November 20th, 2019
Daily Market Commentary
- Canadian equities fell for a second session as investors weighed the latest trade developments and crude oil dropped the most in seven weeks. The S&P/TSX Composite declined slightly to 17,011.40 in Toronto. Marijuana stocks rebounded after a weak session Monday, with the Horizons Marijuana Life Sciences Index ETF advancing 4.6%. Also, for the first time this year, the Canadian economy is coming in below analyst expectations, according to a closely watched gauge of economic surprises.
- Lowe’s Cos. raised its adjusted earnings outlook for the year and said it plans to reorganize in Canada, even as the home-improvement chain reported third-quarter sales that trailed analysts’ estimates. The shares advanced in early trading. Adjusted diluted earnings per share will be between $5.63 to $5.70 for the fiscal year ending Jan. 31, the company said Wednesday. That’s above an earlier estimate of as much as $5.65. Same-store sales increased 2.2%, missing projections for 3.2% growth. The company also said it plans to shut 34 under-performing stores in Canada.
- The price of Canadian heavy crude weakened Tuesday as a worker strike at the nation’s largest railway curbed oil shipments, exacerbating a supply glut that’s crippled Canada’s oil industry. Crude-by-rail volumes have largely halted as Canadian National Railway Co. prioritizes shipments of perishable goods such as grain amid a shortage of workers, according to people familiar with the matter. Western Canadian Select crude’s discount to West Texas Intermediate futures widened $2.90 to $18.90 a barrel, the weakest level in a week, data compiled by Bloomberg show.
- The Bank of Canada has released a multi-year plan to study the economic impacts of climate change and the transition to a low-carbon economy. In a paper published Tuesday, the central bank described what it believes will be the main research questions involved in understanding what the changes mean for the macro-economy, for example, how models can be augmented to gauge the effect of more severe weather on forecasting or to analyze the structural shifts associated with climate policy. The central bank will also look more closely at how severe weather events or an abrupt transition to a low-carbon economy could affect the Canadian financial system.
- One of the largest Encana Corp. shareholders says the oil and natural gas producer’s plan to move to the U.S. is “highly discriminatory” against Canadian investors. Letko, Brosseau & Associates Inc., which has a stake of about 4%, will vote against Encana’s plan to relocate to the U.S., the investor said Tuesday in a statement. The Montreal-based firm says the move would force investors holding the shares through indexed Canadian funds or Canadian-only investment policies to sell the stock, likely at a loss given where the shares are now trading. “This is an example of very poor corporate governance,” co-founder Peter Letko said in an interview. “The company is openly discriminating against certain types of shareholders.”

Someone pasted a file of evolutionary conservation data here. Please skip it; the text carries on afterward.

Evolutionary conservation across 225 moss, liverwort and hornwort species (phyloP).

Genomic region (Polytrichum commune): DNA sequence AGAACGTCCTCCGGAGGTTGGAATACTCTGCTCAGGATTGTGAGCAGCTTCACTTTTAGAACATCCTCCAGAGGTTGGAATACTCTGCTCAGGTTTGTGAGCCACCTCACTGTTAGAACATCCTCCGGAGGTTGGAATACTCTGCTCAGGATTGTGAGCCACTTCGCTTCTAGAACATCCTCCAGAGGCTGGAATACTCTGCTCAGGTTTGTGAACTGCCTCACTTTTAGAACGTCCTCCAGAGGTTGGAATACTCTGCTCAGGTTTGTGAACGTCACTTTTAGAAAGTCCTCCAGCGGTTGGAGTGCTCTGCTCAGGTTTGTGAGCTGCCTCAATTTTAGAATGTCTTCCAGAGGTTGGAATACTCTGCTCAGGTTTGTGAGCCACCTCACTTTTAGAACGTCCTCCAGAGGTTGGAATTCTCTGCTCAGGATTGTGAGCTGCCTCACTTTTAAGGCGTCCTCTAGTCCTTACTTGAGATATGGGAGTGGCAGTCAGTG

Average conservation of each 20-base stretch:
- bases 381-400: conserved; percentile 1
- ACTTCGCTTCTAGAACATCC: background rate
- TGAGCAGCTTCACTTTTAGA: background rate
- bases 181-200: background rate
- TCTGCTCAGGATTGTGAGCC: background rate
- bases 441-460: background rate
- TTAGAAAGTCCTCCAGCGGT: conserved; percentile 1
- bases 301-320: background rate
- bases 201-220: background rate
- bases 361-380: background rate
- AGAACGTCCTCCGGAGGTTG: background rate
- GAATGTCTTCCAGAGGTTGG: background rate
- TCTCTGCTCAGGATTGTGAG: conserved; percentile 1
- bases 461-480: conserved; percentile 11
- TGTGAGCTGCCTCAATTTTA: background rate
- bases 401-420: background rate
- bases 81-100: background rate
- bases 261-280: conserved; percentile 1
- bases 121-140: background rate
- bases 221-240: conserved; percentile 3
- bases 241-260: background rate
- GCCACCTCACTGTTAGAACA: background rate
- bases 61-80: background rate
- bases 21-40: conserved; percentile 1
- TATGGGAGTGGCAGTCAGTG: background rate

- Japanese stocks fell on Wednesday after China reiterated a threat to retaliate for a U.S. bill that supports protesters in Hong Kong. Banks and electronic appliance makers’ shares weighed on the benchmark Topix index the most. Earlier in the morning, the Chinese foreign ministry released a statement following the U.S. Senate’s passing of the Hong Kong bill, urging the U.S. to prevent it from becoming law. The yen strengthened against other major currencies following the announcement. Investors may be betting on the risk that protests in Hong Kong will affect trade negotiations, said Toshio Sumitani, chief market analyst at Tokai Tokyo Research Institute Co. in Tokyo. “Japanese stocks have been overheating as of late,” he said. “Investors are adjusting, with headlines related to Hong Kong and trade negotiations acting as a catalyst for the selloff.”
- European equities tumbled as investors fled riskier assets amid renewed concerns about U.S.-China trade negotiations following the U.S. Senate’s Hong Kong bill. The Stoxx Europe 600 Index fell 0.8%, with all the sectors in the red. Royal Dutch Shell Plc, BP Plc and Total SA dropped at least 0.9% each as Brent oil declined. HSBC Holdings Plc, which has a big exposure to Hong Kong, was down 0.9%. European equities have staged a powerful rally this year, with the benchmark index hitting a 2015 high last week amid optimism about trade and growth. However, the approval by U.S. senators of legislation supporting Hong Kong protesters fueled new concerns about repercussions for Washington-Beijing tariff talks.
- American equity-index futures declined along with stocks in Europe and Asia after the U.S. Senate passed legislation supporting Hong Kong protesters, drawing a rebuke from China and potentially complicating trade talks. Bonds gained. Contracts on all three major U.S. indexes declined, signaling a weak open in New York. The 10-year Treasury yield fell to an almost three-week low and the offshore yuan slipped after China’s threat of unspecified retaliation following the Senate vote. The dollar edged higher. Travel and leisure companies led the retreat in the Stoxx Europe 600 index, with all major regional benchmarks in the red. Swedbank AB dropped after a report that American authorities are investigating possible breaches of sanctions against Russia by the Swedish lender.
- Investors sold the most platinum held in exchange-traded funds in two months after prices rallied back above $900 an ounce, while gold holdings expanded amid signs of increased tension in U.S.-China trade talks. Combined assets in platinum-backed ETFs fell by about 27,300 ounces, the most since Sept. 16, data compiled by Bloomberg show. Prices rallied almost 6% in the past week. Gold holdings rose by almost 30,000 ounces, snapping nine consecutive declines. The U.S. Senate passed legislation yesterday supporting Hong Kong protesters, drawing a rebuke from China that might complicate trade negotiations.